For comparison purposes, I wouldn’t project the differences out. This can help give a good indication of fees however as mentioned above, fees aren’t everything. You could use the past performance of funds (remember is net of fees) to model out the differences over-time however as this is past performance it’s not indicative of what is going to happen so I don’t think this exercise is valuable in choosing a fund. It would help put into perspective the differences in net performance however e.g. over 20 years for a 35-year-old with a starting balance of $95k and salary of $65k, the difference between an 8% return and 9% return is around $74k in today’s dollars.

Other points

DIY options – some funds (most funds) offer more specific choices as well e.g. Australian shares, cash etc. By choosing your own portfolio you’re effectively making bets on what asset class is going to outperform the other and is very hard to do consistently. These funds hire dozens of investment professionals with decades of experience who analyse investments every day of their life. I don’t think I have the smarts to outperform them and therefore believe these investment options aren’t worth considering unless you have a really specific investment need that requires a tailored portfolio.

Self-Managed Super Funds and “SuperWraps” – these are funds that are usually only viable from a fee perspective if you have a really large balance (say $500k+) and although they have their benefits they’re simply not required for your average investor.

Employer funds and Defined Benefit funds – these are funds that are exclusive to employees or past employees of certain organisations. Much more to be considered on these funds but if you’re in one, be very careful leaving it because you could be getting a great deal.

Sustainable and Ethical funds and investment options – it’s becoming more and more popular to invest in line with your values and many super funds now offer options that invest in more ethical conscious investments. Unfortunately, at the moment there aren’t too many options across the risk profiles however expect these options to increase and fees to come down as competition increases.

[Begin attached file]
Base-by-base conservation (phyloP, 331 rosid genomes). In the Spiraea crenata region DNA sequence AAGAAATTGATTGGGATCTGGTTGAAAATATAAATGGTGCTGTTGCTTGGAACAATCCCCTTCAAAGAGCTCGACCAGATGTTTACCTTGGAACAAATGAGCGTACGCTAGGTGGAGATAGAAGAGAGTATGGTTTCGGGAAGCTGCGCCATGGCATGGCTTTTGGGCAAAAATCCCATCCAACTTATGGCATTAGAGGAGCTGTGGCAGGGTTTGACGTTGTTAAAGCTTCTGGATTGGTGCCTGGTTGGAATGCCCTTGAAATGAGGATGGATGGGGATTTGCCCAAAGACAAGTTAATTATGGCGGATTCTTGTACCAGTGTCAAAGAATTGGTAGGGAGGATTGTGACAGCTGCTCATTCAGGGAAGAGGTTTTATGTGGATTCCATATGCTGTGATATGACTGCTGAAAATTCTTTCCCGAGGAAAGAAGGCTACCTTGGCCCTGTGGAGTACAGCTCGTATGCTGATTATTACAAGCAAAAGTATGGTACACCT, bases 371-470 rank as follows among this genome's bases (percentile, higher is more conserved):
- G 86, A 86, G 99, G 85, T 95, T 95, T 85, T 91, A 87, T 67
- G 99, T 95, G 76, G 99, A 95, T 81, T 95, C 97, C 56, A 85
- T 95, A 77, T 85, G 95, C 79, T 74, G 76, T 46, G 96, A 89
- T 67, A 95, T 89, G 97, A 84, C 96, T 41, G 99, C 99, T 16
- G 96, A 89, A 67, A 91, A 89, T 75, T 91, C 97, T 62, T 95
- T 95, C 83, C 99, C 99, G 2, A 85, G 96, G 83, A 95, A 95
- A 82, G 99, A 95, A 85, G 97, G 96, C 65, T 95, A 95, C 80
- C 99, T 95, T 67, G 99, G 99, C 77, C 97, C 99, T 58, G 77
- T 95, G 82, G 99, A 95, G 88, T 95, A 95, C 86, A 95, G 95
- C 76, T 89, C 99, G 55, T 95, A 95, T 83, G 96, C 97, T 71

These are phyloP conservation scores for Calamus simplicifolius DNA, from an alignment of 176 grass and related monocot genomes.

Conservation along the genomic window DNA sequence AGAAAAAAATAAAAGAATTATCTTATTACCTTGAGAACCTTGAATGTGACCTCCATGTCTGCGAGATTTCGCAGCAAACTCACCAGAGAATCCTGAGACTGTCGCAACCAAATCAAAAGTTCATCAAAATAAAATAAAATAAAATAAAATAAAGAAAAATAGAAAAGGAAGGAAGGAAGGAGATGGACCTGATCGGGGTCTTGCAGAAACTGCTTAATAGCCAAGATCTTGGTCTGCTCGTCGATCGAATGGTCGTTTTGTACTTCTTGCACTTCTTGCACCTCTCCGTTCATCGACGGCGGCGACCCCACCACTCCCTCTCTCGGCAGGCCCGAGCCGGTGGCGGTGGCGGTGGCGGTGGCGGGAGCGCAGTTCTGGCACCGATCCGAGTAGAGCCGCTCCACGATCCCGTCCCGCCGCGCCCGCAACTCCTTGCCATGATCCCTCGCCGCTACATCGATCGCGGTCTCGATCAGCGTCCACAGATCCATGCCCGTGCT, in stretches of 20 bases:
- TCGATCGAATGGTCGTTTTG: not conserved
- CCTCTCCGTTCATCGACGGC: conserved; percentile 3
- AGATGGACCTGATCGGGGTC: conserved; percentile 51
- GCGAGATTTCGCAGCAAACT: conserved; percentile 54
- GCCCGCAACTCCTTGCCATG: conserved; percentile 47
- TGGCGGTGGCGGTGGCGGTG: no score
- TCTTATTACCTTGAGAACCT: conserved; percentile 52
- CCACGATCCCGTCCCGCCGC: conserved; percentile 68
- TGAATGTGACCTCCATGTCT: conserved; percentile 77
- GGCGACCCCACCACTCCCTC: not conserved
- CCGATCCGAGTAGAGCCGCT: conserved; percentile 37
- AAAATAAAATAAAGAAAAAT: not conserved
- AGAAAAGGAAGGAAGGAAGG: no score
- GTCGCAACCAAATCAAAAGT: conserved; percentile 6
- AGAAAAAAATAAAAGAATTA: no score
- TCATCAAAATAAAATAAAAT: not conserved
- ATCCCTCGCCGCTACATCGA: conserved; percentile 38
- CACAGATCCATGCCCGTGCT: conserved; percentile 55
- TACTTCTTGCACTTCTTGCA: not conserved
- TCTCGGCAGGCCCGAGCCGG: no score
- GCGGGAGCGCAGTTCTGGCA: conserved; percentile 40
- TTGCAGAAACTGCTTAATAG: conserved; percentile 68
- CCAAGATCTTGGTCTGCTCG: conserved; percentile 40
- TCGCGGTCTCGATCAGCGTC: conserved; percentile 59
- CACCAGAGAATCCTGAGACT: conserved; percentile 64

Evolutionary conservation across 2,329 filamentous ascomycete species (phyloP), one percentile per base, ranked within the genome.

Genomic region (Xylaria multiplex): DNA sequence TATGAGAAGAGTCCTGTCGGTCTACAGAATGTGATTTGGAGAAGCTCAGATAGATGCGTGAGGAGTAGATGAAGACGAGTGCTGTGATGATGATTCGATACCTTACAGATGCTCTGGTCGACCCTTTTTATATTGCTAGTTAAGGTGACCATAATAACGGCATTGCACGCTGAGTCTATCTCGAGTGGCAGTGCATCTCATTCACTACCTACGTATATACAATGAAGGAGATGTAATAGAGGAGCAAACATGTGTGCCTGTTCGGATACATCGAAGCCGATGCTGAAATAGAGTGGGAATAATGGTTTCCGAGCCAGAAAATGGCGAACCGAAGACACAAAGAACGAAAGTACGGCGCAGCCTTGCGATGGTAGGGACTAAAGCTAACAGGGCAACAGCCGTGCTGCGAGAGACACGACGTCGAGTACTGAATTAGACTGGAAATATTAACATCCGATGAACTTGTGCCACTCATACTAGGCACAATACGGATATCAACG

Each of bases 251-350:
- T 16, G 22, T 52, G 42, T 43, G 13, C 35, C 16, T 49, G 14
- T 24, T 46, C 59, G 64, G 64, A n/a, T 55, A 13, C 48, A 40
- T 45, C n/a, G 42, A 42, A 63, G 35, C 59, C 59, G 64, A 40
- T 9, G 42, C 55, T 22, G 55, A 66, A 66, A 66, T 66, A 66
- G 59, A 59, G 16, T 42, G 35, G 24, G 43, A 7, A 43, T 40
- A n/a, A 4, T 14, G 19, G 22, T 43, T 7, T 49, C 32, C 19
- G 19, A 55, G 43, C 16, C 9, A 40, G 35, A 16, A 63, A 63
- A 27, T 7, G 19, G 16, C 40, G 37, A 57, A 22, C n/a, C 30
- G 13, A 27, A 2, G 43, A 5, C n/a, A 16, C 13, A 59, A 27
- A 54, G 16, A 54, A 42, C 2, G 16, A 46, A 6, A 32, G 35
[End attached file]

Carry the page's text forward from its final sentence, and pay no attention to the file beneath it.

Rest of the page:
Insurance – again far too much detail for this post however insurance costs within your super can make a huge difference. Insurance premium costs aside, the best outcome is often obtaining quality, retail, commission-free policies through an adviser who can structure the policies so that your insurance is funded mostly from your current fund. This is because these policies are often higher quality and not limited by superannuation legislation, leading to a higher probability to you successfully claiming on the policy should you need to. Although this option isn’t always more expensive, if costs are a large factor, insurance through your super is better than no insurance so it could be worthwhile comparing your options as premiums can vary significantly, below is a link that can help you compare Life/TPD premiums and most funds also have a calculator on their website where you can compare their premiums:

Because premiums can vary so much I would not include insurance premiums in the total cost of your super fund, rather compare separately. It may well be worthwhile having a fund for your main super balance and having a small balance funding an account with competitive insurance in it. WARNING: if you do this make sure your balance is always high enough to fund the premiums and it may be required to have your contributions going into this smaller fund (if this is the case you may need to do a rollover every now and then to your bigger fund).

Other tips

  • When comparing performance, make sure the time period and dates are the same.
  • When changing funds and there’s insurance involved, make sure your new cover is in place BEFORE closing your old account.
  • Small differences in net performance can lead to huge differences in account values over the long-term as a result of compounding.